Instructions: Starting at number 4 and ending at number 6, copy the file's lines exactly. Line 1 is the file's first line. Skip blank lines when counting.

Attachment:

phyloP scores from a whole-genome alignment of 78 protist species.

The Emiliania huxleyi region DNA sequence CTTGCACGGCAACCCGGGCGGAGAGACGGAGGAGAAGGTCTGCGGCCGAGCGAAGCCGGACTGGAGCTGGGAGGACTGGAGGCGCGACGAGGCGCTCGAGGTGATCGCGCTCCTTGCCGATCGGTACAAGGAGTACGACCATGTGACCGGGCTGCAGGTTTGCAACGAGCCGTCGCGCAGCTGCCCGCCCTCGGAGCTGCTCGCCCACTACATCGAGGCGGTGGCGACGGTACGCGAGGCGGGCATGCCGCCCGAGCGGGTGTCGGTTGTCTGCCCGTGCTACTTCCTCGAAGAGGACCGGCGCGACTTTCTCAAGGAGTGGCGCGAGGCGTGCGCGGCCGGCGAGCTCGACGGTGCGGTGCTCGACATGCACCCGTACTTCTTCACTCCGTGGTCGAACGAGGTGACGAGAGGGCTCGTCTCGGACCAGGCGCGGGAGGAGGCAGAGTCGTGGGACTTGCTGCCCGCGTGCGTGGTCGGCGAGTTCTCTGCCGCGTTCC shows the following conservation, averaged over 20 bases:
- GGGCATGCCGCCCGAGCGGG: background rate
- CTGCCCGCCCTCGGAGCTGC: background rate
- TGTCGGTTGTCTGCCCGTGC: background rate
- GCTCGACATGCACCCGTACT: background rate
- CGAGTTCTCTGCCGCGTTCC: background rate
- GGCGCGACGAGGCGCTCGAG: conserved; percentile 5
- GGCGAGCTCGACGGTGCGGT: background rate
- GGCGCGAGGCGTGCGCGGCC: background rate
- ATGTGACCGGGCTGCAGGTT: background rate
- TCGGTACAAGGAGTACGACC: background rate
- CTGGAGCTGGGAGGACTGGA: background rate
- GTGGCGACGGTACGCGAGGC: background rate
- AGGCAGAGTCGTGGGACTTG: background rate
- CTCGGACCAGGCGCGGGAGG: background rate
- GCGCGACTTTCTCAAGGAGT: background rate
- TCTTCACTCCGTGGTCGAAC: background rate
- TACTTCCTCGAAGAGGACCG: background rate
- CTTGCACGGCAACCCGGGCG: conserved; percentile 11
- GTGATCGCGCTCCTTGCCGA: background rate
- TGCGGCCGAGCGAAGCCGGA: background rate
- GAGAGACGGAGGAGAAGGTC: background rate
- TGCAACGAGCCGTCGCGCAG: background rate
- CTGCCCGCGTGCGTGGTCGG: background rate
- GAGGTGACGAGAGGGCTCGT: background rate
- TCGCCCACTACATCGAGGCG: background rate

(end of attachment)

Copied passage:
- CTGCCCGCCCTCGGAGCTGC: background rate
- TGTCGGTTGTCTGCCCGTGC: background rate
- GCTCGACATGCACCCGTACT: background rate